Oregon congresswoman introduces legislation to permanently kill tolling in Oregon

Congresswoman Lori Chavez-DeRemer is listening to her constituents and introduces the No Tolls on Oregon Roads Act, aiming to permanently block tolling on Interstate 5 and Interstate 205 in Oregon, amid concerns of financial strain on commuters and negative impact on communities.
Congresswoman Lori Chavez-DeRemer is listening to her constituents and introduces the No Tolls on Oregon Roads Act, aiming to permanently block tolling on Interstate 5 and Interstate 205 in Oregon, amid concerns of financial strain on commuters and negative impact on communities.

Congestion pricing tolls could be over $30 a day for Clark County workers

John Ley
for Clark County Today

Federal law generally prohibits tolling existing lanes on an interstate freeway, unless new lanes or bridges on the interstate are being added. Oregon has an “exception” which Congress authorized a few years ago. Currently, Oregon is looking to implement several different types of tolling on Portland-area freeways, including a ‘per mile” charge as part of a congestion pricing scheme.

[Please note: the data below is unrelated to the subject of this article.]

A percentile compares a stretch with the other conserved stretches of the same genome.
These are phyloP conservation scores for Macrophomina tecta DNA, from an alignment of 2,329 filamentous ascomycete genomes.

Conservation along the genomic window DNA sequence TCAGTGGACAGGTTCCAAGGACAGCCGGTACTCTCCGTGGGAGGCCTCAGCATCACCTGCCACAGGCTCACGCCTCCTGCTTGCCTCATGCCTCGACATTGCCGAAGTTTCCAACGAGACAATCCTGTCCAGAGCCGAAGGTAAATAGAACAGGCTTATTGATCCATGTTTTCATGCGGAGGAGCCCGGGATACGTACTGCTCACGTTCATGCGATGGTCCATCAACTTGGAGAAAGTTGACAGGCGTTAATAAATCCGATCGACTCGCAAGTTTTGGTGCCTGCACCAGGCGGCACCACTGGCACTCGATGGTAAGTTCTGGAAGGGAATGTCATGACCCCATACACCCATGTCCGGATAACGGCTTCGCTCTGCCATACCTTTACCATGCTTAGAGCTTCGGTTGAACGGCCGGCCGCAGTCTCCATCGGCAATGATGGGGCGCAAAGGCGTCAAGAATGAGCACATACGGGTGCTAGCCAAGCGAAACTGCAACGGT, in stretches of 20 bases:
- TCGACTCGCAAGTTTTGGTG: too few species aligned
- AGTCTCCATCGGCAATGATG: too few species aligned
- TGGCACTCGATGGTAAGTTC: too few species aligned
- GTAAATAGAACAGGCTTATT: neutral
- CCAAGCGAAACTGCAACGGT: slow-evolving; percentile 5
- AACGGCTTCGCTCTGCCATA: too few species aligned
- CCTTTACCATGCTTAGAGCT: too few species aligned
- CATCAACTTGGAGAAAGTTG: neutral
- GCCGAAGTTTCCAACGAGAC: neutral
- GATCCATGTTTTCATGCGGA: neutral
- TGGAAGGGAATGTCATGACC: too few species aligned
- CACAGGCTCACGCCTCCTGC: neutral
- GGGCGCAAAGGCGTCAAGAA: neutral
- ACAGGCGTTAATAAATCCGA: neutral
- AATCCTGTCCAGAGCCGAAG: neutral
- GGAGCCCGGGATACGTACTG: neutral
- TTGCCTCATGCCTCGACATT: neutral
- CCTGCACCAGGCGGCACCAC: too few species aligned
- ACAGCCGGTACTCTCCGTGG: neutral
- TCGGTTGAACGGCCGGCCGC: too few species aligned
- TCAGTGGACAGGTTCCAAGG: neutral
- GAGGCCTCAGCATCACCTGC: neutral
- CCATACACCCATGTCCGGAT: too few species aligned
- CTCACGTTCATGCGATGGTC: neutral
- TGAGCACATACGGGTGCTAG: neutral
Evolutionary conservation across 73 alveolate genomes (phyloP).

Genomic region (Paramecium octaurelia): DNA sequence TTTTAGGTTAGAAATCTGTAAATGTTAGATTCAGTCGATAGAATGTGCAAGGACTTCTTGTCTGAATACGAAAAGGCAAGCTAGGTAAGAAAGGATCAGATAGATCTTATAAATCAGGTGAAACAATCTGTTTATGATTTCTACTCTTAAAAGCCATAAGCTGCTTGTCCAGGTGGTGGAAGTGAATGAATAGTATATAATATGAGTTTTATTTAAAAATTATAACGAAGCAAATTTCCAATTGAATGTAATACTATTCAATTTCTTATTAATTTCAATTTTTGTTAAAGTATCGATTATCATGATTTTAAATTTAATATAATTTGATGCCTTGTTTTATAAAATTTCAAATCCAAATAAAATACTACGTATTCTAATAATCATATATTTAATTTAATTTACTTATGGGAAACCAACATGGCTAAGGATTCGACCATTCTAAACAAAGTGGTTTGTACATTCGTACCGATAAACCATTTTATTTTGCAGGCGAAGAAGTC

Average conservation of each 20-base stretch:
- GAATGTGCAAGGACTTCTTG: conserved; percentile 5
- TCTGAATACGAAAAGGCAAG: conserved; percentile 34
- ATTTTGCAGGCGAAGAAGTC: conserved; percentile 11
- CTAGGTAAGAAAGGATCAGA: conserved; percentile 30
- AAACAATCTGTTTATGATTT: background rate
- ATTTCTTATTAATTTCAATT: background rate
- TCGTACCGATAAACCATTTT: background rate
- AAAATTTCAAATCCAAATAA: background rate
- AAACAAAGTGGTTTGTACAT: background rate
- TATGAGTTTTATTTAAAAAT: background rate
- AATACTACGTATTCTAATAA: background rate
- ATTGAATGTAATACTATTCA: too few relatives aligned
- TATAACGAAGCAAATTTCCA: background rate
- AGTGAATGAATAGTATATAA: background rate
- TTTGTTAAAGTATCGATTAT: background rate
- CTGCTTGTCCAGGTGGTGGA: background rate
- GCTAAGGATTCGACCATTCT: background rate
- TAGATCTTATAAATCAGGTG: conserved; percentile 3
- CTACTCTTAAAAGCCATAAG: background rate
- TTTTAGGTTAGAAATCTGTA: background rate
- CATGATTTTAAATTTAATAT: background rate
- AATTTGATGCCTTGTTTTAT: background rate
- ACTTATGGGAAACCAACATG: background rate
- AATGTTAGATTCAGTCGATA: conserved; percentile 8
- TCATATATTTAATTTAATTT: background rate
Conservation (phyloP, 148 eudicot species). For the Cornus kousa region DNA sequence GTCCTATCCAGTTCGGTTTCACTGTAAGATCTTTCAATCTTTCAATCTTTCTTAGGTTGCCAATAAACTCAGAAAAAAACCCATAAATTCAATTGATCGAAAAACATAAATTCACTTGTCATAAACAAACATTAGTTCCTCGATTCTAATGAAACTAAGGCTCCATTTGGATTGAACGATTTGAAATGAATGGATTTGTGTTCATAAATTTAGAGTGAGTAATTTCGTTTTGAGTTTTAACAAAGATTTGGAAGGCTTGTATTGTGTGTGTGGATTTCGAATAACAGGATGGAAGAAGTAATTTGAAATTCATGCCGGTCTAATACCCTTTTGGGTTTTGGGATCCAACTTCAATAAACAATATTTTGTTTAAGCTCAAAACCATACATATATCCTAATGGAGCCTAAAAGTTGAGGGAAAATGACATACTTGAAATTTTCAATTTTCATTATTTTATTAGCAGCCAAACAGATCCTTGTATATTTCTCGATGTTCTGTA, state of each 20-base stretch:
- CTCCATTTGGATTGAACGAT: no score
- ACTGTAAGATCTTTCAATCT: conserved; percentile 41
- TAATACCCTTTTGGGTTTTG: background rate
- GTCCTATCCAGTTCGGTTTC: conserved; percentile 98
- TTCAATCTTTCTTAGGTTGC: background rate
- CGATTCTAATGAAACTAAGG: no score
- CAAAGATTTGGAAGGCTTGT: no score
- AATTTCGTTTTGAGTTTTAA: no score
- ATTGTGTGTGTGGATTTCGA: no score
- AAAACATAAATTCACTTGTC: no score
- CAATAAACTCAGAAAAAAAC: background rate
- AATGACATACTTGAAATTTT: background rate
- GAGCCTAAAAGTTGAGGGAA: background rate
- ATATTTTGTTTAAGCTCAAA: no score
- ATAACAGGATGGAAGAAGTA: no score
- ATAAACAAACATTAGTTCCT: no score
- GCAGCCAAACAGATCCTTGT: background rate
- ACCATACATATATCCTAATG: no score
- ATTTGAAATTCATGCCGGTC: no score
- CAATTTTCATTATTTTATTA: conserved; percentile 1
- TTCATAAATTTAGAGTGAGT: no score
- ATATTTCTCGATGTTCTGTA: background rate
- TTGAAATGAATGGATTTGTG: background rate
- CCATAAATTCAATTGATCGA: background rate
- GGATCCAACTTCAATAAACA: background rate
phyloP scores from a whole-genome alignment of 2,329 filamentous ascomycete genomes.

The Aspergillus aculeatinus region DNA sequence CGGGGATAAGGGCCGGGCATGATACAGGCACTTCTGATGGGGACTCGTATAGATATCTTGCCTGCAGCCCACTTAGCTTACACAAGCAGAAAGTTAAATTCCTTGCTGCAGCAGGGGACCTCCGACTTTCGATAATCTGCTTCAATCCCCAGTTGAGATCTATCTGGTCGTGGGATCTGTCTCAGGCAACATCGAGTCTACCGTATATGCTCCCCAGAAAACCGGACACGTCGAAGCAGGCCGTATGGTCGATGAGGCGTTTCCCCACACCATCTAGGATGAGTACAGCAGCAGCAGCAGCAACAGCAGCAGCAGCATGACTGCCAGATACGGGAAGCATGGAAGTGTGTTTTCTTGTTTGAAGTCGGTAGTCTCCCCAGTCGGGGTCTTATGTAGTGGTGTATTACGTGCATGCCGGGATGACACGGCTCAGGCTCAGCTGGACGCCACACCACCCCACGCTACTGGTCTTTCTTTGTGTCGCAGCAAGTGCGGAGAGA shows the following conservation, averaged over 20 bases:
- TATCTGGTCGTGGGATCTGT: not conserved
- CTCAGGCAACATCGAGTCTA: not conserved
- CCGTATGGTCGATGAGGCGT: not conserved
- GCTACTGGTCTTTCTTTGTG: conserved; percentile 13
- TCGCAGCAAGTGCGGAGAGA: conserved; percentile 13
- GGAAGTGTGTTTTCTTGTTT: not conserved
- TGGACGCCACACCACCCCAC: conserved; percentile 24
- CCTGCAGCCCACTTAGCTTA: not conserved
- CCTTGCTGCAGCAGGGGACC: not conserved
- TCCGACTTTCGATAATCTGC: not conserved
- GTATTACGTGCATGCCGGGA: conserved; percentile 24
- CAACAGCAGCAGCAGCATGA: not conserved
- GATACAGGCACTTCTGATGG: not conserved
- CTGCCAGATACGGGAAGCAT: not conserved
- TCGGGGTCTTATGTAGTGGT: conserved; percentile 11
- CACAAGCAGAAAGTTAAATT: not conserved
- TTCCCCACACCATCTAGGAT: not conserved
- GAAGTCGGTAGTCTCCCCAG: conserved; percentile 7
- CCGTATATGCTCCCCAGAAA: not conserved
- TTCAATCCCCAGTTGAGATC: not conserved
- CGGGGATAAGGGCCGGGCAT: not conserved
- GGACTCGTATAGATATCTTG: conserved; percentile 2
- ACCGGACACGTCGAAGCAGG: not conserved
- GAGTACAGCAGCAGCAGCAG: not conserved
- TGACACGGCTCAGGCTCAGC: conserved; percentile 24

Clark County has over 75,000 citizens who earn a paycheck in Oregon. The bridge tolls and especially the per mile tolls would be financially devastating to thousands of Southwest Washington residents. Economist Joe Cortright has estimated the combined tolls could be as much as $28 to $31 a day for round trip travel from Vancouver to Wilsonville.

Congresswoman Lori Chavez-DeRemer (OR-05) is listening to her constituents and is introducing legislation to prohibit tolling on I-5 and I-205 in Oregon. The No Tolls on Oregon Roads Act would rescind federal tolling authority granted to states specifically on Interstate 5 and Interstate 205 in Oregon. As a result, the legislation would prevent the Oregon Department of Transportation (ODOT) from proceeding with any tolling projects along these two roadways – effectively blocking tolling from being implemented along these interstate highways in Oregon.